Senior Wisdom: Andrea Garcia Vargas
Written by Bwog Staff
Name, Hometown, School: Andrea García-Vargas; Bogotá, Colombia; Columbia College.
Claim to fame? I was the 2012 Spec editorial page editor and then went on to write an opinion blog, an opinion column, and, of course, the sex advice column C.U. in Bed. I answered questions on everything from orgasms to threesomes to figging (Wikipedia that while you’re not at work).
In general, I talk a ton about sex—over brunch, on the subway, and even to an NYTimes Co. rep at Media Networking Night. I have zero shame. But, it’s just sex. What’s there to be ashamed about?
Where are you going? Nowhere, I’m staying in the city. But I guess the real question you want to ask if, what am I doing? I don’t know. And if there’s anything my Columbia education taught me, it’s to never have shame in saying those 3 words.
3 things you learned at Columbia:
- 1. Taking care of yourself is not a luxury—it is a basic human need. Sadly enough, there are many structural impediments to ensuring wellness at this school, namely that CPS is terribly understaffed. I’ve had to wait 3 weeks between appointments. On a more positive note, I learned the value of Nightline, which you can reach at 212-854-7777. It might be kind of weird to talk to an anonymous voice on the other end of a line but sometimes that was all I needed—I talked to them as long as I needed to. Generally by the end of my Nightline talks, I had fully climbed out of my pit of insecurity and would go to sleep a little more soundly. I also learned some TAs and professors count appointments to CPS like any other medical appointment, and if there were ever any circumstances in which I was unwell enough to even drag myself out of bed, far more instructors than I expected would simply say, “I understand” if I told them the whole truth.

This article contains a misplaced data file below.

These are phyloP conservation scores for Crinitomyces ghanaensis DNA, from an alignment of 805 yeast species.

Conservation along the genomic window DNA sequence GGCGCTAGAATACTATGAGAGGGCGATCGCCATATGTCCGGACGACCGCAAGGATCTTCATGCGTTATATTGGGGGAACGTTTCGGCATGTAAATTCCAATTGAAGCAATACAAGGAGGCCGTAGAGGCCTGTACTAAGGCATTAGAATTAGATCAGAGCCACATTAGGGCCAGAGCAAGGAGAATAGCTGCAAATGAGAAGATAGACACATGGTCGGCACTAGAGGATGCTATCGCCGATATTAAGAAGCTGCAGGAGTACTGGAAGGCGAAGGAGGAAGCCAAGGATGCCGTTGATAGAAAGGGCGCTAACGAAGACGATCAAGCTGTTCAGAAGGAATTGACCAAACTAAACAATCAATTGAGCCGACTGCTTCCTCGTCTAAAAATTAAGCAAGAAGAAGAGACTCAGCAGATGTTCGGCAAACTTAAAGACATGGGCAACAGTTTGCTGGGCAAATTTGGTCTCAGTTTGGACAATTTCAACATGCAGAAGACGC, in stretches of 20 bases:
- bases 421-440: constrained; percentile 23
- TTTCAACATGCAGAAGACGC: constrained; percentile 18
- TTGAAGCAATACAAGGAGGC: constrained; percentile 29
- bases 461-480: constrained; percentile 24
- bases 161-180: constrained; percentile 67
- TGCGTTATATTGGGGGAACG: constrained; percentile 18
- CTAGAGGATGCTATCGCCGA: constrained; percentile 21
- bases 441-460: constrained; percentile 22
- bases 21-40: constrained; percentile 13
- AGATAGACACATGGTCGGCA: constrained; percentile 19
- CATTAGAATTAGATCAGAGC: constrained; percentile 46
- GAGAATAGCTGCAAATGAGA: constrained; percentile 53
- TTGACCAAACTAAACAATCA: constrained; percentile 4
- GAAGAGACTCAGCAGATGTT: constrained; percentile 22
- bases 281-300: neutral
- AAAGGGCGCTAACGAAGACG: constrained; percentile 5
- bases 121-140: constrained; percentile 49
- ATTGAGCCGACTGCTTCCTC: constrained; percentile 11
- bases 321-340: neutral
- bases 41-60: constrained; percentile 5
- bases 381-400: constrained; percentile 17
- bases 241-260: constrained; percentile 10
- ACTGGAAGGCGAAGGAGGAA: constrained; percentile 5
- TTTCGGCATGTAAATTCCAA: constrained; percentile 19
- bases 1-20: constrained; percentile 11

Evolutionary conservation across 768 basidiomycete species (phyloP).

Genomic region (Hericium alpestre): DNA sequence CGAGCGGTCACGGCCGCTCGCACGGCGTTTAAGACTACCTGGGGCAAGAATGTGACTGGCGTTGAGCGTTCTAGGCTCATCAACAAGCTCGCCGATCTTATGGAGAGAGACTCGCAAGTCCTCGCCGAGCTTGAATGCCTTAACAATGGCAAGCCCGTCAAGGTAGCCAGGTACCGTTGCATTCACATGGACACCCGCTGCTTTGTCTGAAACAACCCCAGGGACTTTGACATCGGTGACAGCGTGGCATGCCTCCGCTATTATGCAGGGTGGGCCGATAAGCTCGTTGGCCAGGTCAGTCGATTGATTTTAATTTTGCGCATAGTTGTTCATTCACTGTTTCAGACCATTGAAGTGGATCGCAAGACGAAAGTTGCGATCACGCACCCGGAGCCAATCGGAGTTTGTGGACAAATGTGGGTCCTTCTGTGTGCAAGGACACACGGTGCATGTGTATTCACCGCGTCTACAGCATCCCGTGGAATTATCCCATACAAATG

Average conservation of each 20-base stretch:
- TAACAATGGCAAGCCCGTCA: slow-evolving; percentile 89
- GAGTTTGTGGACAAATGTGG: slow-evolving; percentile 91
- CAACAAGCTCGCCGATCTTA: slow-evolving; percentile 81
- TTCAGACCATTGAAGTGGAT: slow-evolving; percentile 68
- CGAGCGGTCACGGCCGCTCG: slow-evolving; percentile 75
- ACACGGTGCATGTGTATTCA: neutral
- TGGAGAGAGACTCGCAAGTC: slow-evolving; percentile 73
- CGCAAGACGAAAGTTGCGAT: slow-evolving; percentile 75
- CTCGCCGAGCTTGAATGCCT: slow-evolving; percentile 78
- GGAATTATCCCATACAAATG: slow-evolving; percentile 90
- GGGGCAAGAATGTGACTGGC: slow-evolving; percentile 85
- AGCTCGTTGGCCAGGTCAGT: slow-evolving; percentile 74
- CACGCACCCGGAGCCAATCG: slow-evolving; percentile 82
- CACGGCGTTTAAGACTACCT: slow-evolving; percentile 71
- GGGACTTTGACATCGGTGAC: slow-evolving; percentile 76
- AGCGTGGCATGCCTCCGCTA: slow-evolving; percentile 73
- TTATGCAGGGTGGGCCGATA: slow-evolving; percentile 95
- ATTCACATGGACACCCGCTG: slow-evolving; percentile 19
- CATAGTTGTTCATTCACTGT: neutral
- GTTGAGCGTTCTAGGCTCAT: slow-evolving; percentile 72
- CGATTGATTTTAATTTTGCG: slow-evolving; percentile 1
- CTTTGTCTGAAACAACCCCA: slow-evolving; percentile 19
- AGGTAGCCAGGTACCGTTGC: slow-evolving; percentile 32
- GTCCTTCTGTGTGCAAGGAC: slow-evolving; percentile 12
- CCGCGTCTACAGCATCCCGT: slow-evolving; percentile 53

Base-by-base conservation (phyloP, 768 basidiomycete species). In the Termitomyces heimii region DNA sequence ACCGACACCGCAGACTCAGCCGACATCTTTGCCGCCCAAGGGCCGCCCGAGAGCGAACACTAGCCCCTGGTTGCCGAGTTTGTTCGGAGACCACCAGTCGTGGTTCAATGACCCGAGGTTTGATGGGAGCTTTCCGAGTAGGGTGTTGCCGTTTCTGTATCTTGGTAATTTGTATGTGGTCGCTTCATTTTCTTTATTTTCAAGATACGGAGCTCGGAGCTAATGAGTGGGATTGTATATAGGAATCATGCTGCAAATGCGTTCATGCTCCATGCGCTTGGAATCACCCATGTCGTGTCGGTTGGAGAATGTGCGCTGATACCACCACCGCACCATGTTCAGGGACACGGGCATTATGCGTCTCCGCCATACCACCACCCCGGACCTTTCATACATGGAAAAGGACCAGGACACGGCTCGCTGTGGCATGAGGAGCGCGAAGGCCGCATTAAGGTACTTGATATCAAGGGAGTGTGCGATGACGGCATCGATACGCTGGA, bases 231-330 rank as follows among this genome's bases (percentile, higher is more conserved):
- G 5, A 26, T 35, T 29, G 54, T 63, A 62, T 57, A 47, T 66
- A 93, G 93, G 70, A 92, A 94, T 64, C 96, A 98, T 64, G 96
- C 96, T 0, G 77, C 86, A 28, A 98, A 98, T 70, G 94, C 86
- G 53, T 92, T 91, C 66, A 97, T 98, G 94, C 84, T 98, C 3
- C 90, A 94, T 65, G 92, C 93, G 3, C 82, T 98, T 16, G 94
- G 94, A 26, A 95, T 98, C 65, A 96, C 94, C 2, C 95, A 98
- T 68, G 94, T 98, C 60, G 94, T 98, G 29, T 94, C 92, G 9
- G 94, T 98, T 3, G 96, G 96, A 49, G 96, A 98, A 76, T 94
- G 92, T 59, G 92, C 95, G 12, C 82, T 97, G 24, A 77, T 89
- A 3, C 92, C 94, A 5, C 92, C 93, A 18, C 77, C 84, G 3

- 2. As a writer, you will have to put up with deeply insecure and malicious anonymous comments that will attack your identity. But guess what? Those people really aren’t attacking you, they’re just attacking the idea of you. Get what I mean? As long as they don’t really know who you are, it’s incredibly easy for them to demonize you. They probably have a shred of goodness to them, it’s just buried deep in their online anonymous personas. If you were to stop writing because of what they said, they’d be winning. Cry if you want to. Complain all you want to your friends about how terrible Spec or Bwog comments are. But whatever you do, don’t stop writing.
- 3. There is a kitchen area leading to 2 offices on the west side of Butler on the 5th floor. On Monday-Thursday afternoons, the door is propped open. When you close the door behind you, it locks automatically—no one on the other side can get in. The walls are a little thin but otherwise, it is a wonderful space—a sink, a countertop, and a tiled floor that is not too cold. Use this information well. Hint: It is far better than the stacks.
Back in my day….
- Butler stacks had no wireless.
- Operation Ivy League happened. A few days later, Operation David Epstein also happened.